Manchester United and Manchester City settled for a 0-0 draw Sunday in a game that was far more frantic than skilled. The result took City back up to the top of the Premier League table, albeit only on goal difference, and left United in fourth, just two points behind.
The Manchester derby was, for a short time this century, the biggest game on the English calendar. Its luster has dimmed considerably with the collapse of the post-Ferguson United and the dominance visited upon them by the blue side of the city. Still, with both clubs atop the Premier League table and the Red Devils at least starting to resemble a team under Louis van Gaal, this game at least promised excitement on paper.
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Unfortunately, the game failed to deliver. This was a dull slog that saw the two sides cancel one another out. The goalkeepers were not seriously tested today and the match will be better remembered as perhaps the last big game to feature Wayne Rooney. Rooney was abject on the day, looking all of his 30 years, and it is hard to see him playing a critical role for United for much longer.
There was little to remark upon in a first half that saw both midfields cancel one another out and both keepers remained untroubled. While United arguably had the better of the play, this was thin gruel indeed. Anthony Martial was the lone standout for either side in the first half, with a couple surging direct runs that ultimately earned him a vicious tackle on the endline from Vincent Kompany.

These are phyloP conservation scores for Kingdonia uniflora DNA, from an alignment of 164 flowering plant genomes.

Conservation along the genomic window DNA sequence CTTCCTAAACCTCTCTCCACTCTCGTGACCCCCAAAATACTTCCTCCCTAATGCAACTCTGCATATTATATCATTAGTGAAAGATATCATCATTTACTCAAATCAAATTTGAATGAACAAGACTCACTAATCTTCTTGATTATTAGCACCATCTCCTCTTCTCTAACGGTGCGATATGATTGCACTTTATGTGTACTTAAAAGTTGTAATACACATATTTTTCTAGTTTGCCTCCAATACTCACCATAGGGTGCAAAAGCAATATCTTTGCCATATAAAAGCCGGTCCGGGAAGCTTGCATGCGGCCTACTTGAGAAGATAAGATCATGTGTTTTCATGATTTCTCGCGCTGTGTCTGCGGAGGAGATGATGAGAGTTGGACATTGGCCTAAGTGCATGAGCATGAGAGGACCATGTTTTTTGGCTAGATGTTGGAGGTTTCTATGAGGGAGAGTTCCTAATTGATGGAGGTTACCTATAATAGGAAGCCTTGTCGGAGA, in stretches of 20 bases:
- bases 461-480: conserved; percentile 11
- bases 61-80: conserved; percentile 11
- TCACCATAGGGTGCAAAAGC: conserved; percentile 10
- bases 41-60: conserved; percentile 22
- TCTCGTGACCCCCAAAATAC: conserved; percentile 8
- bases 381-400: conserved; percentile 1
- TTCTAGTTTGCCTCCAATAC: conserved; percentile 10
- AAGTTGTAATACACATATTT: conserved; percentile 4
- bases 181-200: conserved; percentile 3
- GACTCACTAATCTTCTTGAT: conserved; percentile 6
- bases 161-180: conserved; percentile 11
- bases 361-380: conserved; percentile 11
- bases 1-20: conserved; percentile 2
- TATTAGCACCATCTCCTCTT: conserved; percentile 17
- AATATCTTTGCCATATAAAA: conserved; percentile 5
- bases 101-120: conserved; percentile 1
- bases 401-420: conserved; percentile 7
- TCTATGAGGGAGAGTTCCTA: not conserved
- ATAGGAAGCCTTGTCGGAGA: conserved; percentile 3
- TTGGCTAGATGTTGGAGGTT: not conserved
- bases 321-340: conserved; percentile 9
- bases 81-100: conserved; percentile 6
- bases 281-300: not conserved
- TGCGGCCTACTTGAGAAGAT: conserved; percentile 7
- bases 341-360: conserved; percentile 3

Raheem Sterling and Kevin de Bruyne were neutralized completely by United's back line, with the wide men unable to truly deliver quality service. De Bruyne's single decent cross of the first half, a ball in to Yaya Toure with time and space, probably should have forced David De Gea to make a play, but instead it ended up over the bar and into the photographers' pit.
If City were tepid, then what could be said about United? Little more. Rooney consistently conceded possession up top and aside from martial, there was little to suggest that United could find any way to break through.
But the second half showed a bit more. Ander Herrera was at the center of the first true incident, when he was felled by Sterling in the box off a short corner. Ref mark Clattenburg had a long look but waved it away -- on another day, that penalty might have been given. Then, off another corner, Chris Smalling popped a header right across the face of goal but Morgan Schneiderlin was unable to provide the final touch to put it into the back of the net.
Bastian Schweinsteiger made his presence felt in spurts but City were very good at sweeping up the messes, with Joe Hart cutting out more than a couple of fine crosses and Nicolas Otamendi putting in a shift with some key blocks. Yet there was precious little support for any offense, at all.
City offered less, if that was possible. Wilfried Bony was effective in the first half in holding up play, only to disappear in the second. The absence of Sergio Aguero was keenly felt as well, as with Toure increasingly pushed back as a shield, there was little City could do to break the pressure. When Toure was finally pulled for center-back Martin Demichelis, it was clear the sides were ready to settle for a point.
United did mount a late, if tame, flurry. Sub Jesse Lingard looked like scoring, slipping behind City's back four with six minutes to play -- only to poke his shot onto the crossbar. And Smalling did force a fine but routine save out of Hart at his near post before the match creaked into stoppage time.